In late autumn 1902 while a student at the Theresian Military Academy in Wiener Neustadt in Lower Austria, Franz Xaver Kappus was reading Rilke's poetry. He was approached by the academy's chaplain, Horacek. According to Horacek, Rilke had been a pupil years earlier at the academy's lower school at Sankt Pölten. Horacek expressed surprise that the former pupil had "become a poet" and described the young Rilke as a "thin, pale boy" whose quiet demeanor proved unable to bear the strain of a military education and life. Rilke did not continue his military education. At the time that Kappus learned this, he was inclined toward writing and was not very keen on the notion of dedicating his life to the military. Kappus then decided to write to Rilke for advice.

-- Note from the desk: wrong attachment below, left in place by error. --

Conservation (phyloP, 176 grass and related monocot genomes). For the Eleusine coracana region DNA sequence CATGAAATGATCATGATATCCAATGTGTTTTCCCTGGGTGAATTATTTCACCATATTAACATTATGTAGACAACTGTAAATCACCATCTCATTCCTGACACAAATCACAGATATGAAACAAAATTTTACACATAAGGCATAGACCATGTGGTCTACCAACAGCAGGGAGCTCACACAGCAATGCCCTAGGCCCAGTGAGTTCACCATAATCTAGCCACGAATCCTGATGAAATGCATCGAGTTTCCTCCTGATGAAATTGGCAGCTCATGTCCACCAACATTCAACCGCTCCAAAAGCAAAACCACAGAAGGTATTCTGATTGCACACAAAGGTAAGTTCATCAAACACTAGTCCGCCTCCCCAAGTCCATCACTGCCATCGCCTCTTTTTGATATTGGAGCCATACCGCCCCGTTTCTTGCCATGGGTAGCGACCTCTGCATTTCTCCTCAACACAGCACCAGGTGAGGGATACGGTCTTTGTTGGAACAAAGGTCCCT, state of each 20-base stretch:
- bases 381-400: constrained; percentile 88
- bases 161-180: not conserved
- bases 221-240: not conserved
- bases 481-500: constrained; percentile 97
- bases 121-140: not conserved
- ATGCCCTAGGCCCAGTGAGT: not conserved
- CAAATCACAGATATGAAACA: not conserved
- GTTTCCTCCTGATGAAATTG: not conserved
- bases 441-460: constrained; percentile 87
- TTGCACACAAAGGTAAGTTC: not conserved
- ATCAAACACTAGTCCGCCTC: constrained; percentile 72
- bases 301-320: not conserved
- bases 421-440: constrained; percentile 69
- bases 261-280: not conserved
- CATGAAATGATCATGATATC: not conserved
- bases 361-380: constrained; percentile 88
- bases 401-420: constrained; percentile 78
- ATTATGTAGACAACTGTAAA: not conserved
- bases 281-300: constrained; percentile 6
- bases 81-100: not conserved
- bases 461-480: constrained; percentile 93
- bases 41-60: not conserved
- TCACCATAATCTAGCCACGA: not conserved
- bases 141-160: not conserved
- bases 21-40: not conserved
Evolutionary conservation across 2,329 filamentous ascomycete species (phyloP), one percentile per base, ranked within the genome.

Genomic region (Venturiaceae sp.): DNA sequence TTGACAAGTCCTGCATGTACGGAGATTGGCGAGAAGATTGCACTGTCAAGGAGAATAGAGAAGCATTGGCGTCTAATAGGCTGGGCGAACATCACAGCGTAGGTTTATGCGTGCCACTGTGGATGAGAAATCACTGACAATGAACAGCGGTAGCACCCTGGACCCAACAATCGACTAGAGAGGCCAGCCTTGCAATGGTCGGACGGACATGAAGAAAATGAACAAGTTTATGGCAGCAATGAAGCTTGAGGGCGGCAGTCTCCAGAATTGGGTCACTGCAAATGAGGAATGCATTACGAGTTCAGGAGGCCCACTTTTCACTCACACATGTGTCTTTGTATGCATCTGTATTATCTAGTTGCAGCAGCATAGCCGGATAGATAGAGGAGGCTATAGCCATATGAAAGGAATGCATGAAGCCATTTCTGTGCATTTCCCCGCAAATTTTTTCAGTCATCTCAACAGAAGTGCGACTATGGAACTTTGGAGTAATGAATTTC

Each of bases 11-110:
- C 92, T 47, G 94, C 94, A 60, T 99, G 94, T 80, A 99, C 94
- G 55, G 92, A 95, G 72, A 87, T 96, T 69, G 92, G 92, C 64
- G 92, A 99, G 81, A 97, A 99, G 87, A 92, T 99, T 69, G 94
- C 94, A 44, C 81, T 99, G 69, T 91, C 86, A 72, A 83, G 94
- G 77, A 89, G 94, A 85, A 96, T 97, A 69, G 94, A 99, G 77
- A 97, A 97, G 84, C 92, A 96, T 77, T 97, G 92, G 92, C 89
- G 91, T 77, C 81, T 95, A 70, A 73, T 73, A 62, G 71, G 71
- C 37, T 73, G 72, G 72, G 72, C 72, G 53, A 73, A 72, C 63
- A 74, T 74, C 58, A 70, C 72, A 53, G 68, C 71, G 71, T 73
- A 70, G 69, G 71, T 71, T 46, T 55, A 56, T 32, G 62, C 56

This book consists of ten letters written by Bohemian-Austrian poet Rainer Maria Rilke to Franz Xaver Kappus. Kappus wrote his first letter to Rilke looking for guidance and a critique of some of his poems. Rilke provided the young Kappus very little in criticism or in suggestions for his improvement as a poet. Instead, Rilke discouraged Kappus from reading criticism and advised him to trust his inner judgment.
Nobody can advise you and help you, nobody. There is only one way. Go into yourself.
Rilke provided advice that inspired Kappus to search broader issues of intimacy and the nature of beauty and art, as well as probing philosophical and existential questions.
Ask yourself in your night's quietest hour: must I write? Dig down into yourself for a deep answer.
This book was a challenging read for me but when I read it more than once to understand the content of the letters, I realized it offers a lot of valuable advice which encourages us to have a deeper connection with our inner self if we struggle between doing what we love and earning a living.
More reviews can be found on Goodreads: Letters to a Young Poet.